What is the difference between cast and forged irons

The main difference between forged irons and cast irons is in the way they are created. Forged irons are molded from one solid block of malleable metal and then pounded into exact shape and finally ground and milled with various grooves and lettering to finish the process. On the other hand, cast irons are created by pouring liquefied metal into a die cast that forms the club including all grooves, lettering and iron number etc
Forged irons are generally made with a less forgiving nature and have a relatively small sweet spot that requires a player of good ability to hit them consistently from the center. The forged irons have long been considered clubs for the advanced players for this reason. These clubs also offer the players better control and more feedback – something that a low handicap golfer or a tour professional would like to have from his iron shots.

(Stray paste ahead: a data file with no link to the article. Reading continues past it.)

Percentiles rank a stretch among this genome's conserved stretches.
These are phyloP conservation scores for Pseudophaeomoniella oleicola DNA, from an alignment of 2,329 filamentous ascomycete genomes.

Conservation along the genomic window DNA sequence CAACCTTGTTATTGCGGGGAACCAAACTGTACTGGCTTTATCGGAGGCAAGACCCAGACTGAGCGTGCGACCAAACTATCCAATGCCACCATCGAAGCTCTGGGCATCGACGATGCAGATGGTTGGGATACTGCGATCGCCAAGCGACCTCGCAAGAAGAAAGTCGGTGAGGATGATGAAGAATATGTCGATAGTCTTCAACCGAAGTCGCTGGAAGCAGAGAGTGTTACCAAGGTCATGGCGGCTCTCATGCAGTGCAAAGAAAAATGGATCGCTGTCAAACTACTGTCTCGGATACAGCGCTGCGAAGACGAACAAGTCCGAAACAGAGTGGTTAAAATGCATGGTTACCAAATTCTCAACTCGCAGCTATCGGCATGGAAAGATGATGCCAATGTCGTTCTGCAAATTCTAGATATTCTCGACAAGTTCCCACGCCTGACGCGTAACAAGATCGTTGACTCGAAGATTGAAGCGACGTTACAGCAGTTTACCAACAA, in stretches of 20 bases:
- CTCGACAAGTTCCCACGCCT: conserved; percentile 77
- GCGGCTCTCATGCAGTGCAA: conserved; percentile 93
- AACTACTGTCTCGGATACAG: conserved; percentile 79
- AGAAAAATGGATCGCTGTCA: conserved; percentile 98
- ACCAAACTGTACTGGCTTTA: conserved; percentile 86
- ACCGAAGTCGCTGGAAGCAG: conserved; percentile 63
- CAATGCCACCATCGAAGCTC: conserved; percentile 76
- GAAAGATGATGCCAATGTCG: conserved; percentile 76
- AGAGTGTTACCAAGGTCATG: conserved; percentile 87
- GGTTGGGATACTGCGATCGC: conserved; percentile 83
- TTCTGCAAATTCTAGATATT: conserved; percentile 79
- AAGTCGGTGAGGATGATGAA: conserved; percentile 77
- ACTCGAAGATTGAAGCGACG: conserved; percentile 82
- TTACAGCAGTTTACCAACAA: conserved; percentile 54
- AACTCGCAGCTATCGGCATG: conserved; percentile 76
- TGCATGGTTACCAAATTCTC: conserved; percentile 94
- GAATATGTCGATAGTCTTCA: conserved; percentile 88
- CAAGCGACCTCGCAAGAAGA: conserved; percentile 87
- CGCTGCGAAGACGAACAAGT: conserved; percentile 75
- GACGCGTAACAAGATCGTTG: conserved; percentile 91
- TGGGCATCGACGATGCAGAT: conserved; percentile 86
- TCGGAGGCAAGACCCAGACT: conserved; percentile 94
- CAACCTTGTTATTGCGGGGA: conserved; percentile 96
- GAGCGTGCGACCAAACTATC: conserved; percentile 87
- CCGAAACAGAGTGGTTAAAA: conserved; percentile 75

Modern club making technology has helped manufacturers make forged irons also come in easy to hit cavity back clubs that have a larger sweet spot, thus making them a good choice for the average club golfer.
Cast irons have a much more forgiving nature and high handicap golfers can get better performance out of them. They also are more comfortable to use because they have less vibration when mishit and will often times still deliver a good shot even if the ball is struck off center. They have a much larger sweet spot that minimizes the effect of an off center shot and helps the handicap player hit it more consistently.